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Colbert v. Allbaugh

United States District Court, N.D. Oklahoma

April 11, 2019

JAMES DARREN COLBERT, Petitioner,
v.
JOE ALLBAUGH,[1] Respondent.

          OPINION AND ORDER

          CLAIRE V. BAGAN UNITED STATES DISTRICT JUDGE.

         Petitioner James Darren Colbert, a state inmate appearing pro se, commenced this action on February 28, 2019, by filing a 28 U.S.C. § 2254 petition for writ of habeas corpus (Dkt. # 1). He paid the requisite $5 filing fee on March 7, 2019. Dkt. # 3. On preliminary review, the Court finds that the habeas petition is subject to being dismissed as time-barred. Within thirty (30) days of the entry of this order, petitioner shall show cause in writing why his petition should not be dismissed as time-barred.

         BACKGROUND

         Petitioner challenges the constitutional validity of the judgment and sentence entered against him in the District Court of Osage County, No. CF-2012-291. Dkt. # 1, at 1. In that case, a jury convicted petitioner of four felony offenses: (1) trafficking in illegal drugs, (2) possessing a firearm during the commission of a felony, (3) possessing a firearm after former conviction of a felony, and (4) unlawfully using a police radio, all after former conviction of two or more felonies; and two misdemeanor offenses: (1) possessing marijuana, and (2) possessing drug paraphernalia. Id. at 1, 26. The trial court imposed a 50-year prison term for the drug trafficking conviction, imposed shorter prison terms for each remaining conviction, and ordered all terms to be served concurrently. Id. at 26. Petitioner filed a timely direct appeal. Id. at 2, 27. In an unpublished opinion filed February 4, 2015, in No. F-2013-1106, the Oklahoma Court of Criminal Appeals (OCCA) affirmed his convictions and sentences. Id. at 27. Petitioner did not file a petition for writ of certiorari in the United States Supreme Court. Id. at 3.

         On February 23, 2016, petitioner filed an application for post-conviction relief in state district court. Dkt. # 1, at 3. The state district court denied that application on March 21, 2016. Id. Petitioner did not appeal. Id. at 27.

         Petitioner filed a second application for post-conviction relief in state district court on May 9, 2016. Id. at 4. In the second application, petitioner sought leave to file an out of time post-conviction appeal challenging the denial of his first application for post-conviction relief. Id. The state district court denied petitioner's second application on July 12, 2016. Id. at 4, 27. Petitioner did not appeal. Id. at 27.

         On December 16, 2016, petitioner filed a third application for post-conviction relief in state district court. Dkt. # 1, at 4. The state district court denied petitioner's application on February 2, 2018. Id. at 5, 26. Petitioner timely appealed, and the OCCA affirmed the denial of petitioner's third application for post-conviction relief on April 10, 2018. Id. at 26-28.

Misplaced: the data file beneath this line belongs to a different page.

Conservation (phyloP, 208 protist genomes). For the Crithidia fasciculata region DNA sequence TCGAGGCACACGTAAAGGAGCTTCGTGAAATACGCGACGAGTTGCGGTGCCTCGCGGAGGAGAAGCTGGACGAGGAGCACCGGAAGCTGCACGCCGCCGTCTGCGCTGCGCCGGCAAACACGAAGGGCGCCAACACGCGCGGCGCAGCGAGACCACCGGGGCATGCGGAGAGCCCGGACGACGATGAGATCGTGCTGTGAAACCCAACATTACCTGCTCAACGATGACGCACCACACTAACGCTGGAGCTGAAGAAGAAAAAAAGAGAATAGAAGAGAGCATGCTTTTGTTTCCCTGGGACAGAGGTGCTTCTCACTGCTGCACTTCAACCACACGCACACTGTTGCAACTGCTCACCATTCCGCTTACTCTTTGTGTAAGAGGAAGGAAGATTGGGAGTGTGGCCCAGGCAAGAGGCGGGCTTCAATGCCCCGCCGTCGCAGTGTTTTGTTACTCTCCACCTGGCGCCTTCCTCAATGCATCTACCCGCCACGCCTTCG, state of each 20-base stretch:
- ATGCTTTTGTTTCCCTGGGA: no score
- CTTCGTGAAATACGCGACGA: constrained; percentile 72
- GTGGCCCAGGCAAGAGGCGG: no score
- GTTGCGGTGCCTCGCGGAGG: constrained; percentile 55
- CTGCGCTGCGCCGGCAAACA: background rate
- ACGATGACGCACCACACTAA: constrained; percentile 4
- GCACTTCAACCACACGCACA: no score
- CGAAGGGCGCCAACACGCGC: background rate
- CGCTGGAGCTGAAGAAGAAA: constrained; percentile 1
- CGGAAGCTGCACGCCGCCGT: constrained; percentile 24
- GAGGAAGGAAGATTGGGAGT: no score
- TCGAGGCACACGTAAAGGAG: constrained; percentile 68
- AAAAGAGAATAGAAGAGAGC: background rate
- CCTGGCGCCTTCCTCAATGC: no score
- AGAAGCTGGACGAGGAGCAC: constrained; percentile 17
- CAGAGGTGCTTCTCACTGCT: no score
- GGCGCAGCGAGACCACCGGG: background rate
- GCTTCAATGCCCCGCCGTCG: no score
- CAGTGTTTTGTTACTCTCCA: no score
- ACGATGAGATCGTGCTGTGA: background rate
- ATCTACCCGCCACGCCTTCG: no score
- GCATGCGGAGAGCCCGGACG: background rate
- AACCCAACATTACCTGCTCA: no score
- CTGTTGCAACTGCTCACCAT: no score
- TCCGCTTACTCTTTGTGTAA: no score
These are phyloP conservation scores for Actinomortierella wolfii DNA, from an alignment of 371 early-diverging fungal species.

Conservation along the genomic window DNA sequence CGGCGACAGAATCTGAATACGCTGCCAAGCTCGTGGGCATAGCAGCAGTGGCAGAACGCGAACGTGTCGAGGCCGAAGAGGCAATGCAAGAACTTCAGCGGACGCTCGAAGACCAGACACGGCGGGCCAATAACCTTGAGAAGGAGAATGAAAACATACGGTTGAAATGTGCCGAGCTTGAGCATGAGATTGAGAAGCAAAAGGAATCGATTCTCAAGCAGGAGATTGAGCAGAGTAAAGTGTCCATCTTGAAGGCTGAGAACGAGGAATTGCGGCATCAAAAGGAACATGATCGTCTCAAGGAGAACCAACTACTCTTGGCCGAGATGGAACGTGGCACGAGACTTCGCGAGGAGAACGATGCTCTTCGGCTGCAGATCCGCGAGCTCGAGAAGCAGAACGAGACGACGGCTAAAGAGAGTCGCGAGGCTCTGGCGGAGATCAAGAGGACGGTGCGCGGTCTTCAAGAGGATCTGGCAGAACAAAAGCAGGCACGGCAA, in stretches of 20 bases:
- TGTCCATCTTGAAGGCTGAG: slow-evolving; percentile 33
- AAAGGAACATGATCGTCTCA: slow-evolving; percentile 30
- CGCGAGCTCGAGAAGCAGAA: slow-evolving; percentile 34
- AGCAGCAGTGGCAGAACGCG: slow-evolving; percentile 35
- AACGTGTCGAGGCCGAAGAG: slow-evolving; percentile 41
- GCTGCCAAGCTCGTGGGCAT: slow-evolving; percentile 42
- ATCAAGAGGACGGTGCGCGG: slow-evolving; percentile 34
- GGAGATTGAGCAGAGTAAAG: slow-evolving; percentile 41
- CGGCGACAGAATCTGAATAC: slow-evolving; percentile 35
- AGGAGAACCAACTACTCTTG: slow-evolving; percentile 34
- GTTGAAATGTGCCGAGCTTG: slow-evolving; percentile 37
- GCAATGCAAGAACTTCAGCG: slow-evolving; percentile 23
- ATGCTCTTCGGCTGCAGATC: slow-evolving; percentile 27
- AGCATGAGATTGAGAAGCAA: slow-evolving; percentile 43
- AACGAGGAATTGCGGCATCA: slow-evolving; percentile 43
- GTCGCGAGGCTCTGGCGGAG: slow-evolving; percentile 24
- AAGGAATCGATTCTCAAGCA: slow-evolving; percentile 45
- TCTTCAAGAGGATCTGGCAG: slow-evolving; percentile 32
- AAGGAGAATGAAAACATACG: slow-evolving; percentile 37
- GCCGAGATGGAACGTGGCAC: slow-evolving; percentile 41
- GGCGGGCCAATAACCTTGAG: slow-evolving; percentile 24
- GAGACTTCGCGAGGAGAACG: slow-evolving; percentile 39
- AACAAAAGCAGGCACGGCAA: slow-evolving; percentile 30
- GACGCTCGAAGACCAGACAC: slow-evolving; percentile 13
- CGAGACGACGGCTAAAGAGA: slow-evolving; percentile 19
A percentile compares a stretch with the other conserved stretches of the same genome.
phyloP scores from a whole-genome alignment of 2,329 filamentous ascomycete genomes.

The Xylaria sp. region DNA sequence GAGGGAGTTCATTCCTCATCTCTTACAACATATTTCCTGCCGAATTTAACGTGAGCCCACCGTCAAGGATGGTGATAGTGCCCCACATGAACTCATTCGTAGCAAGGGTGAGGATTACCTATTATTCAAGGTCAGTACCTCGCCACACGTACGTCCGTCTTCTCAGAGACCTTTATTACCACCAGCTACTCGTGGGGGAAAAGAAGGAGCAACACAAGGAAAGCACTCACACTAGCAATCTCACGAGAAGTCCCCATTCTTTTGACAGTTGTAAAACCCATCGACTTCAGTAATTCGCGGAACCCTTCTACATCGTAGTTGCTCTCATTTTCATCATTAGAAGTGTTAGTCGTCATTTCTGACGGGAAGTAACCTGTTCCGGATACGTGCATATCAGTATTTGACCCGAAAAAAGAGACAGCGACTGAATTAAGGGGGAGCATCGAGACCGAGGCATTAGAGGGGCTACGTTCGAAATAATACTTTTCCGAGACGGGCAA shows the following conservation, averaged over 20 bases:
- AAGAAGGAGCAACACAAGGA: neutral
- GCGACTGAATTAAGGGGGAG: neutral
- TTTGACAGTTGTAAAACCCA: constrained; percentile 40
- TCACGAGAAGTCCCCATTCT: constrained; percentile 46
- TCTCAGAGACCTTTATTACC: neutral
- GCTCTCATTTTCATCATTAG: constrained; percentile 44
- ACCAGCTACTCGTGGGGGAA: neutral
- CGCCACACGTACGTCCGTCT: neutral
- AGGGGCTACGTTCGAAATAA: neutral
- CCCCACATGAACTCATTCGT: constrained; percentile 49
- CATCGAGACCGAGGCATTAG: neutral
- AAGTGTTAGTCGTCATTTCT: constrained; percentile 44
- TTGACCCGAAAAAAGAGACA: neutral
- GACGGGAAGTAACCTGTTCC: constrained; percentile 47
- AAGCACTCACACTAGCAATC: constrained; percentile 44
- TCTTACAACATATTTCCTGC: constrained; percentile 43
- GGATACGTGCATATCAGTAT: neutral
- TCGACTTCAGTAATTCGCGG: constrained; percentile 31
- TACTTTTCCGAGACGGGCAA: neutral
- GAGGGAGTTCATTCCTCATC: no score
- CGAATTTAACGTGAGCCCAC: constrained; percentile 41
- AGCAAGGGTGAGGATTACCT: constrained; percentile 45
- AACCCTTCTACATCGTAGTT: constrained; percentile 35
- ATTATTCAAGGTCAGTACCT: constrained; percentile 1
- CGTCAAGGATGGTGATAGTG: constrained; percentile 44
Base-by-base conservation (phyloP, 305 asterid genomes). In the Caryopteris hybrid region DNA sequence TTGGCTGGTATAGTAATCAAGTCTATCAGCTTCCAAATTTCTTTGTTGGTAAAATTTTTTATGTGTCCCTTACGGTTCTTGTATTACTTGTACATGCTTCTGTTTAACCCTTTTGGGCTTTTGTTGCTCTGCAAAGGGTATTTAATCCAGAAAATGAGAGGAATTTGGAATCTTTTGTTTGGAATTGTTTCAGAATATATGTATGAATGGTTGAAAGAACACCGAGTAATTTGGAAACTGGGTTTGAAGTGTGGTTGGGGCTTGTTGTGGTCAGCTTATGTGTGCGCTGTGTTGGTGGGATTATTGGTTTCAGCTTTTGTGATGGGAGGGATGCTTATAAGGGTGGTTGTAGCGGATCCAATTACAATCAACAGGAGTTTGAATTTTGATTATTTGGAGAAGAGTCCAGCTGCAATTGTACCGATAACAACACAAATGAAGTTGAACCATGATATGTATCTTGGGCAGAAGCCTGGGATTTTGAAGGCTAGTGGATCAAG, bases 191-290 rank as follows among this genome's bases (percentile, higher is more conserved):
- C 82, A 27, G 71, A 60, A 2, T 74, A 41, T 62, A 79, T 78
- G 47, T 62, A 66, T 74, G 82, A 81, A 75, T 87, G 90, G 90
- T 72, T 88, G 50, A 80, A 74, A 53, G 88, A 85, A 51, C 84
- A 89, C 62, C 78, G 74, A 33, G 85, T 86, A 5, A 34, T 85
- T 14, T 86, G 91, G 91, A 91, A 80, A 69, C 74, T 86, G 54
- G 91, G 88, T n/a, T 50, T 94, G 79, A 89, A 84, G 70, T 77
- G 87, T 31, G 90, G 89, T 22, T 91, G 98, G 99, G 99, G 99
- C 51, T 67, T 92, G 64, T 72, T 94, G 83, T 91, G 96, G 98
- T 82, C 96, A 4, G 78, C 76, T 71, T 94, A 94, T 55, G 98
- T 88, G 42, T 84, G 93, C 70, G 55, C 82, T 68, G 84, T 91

Petitioner filed the instant federal habeas petition on February 28, 2019. Dkt. # 1, at 1. He raises four claims: (1) appellate counsel was ineffective, (2) the trial court lacked subject-matter and personal jurisdiction, (3) the search warrant was not supported by probable cause, and (4) the State did not file an amended information. Id. at 5-10, 20-25.

         ANALYSIS

         District courts must “promptly examine” a habeas petition and dismiss the petition “[i]f it plainly appears from the petition and any attached exhibits that the petitioner is not entitled to relief in the district court.” Rule 4, Rules Governing Section 2254 Cases in the United States District Courts. However, before summarily dismissing a habeas petition on its own initiative, the district court must afford the petitioner “fair notice and an opportunity to present [his] position[].” Day v. McDonough, 547 U.S. 198, 210 (2006); see also Allen v. Zavaras, 568 F.3d 1197, 1203 (10th Cir. 2009) (noting district court correctly applied Day by providing petitioner an opportunity to respond before sua sponte dismissing habeas petition on exhaustion grounds).

         A. The petition is time-barred.

         In this case, it is plainly apparent that the habeas petition is time-barred. State prisoners have one year from the latest of four specified dates to file a timely federal habeas petition. 28 U.S.C. § 2244(d)(1)(A)-(D). The one-year period is tolled for the “time during which a properly filed application for State post-conviction or other collateral review with respect to the pertinent judgment or claim is pending” in state court. Id. § 2244(d)(2). However, to obtain the benefit of statutory tolling, the application for post-conviction or other collateral review must be filed within the applicable one-year limitation period. Clark v. Oklahoma, 468 F.3d 711, 714 (10th Cir. 2006).

         1.The petition is time-barred under § 2244(d)(1)(A).

         For most state prisoners, the one-year limitation period commences when the prisoner's state-court judgment becomes “final by the conclusion of direct review or the expiration of the time for seeking such review.” 28 U.S.C. § 2244(d)(1)(A). The OCCA affirmed petitioner's judgment on February 4, 2015, and he did not file a petition for writ of certiorari in the United States Supreme Court. Petitioner's state-court judgment thus became final on May 4, 2015, when the 90-day period for seeking a writ of certiorari from the Supreme Court expired. See Gonzalez v. Thaler, 565 U.S. 134, 150 (2012). Petitioner's one-year ...


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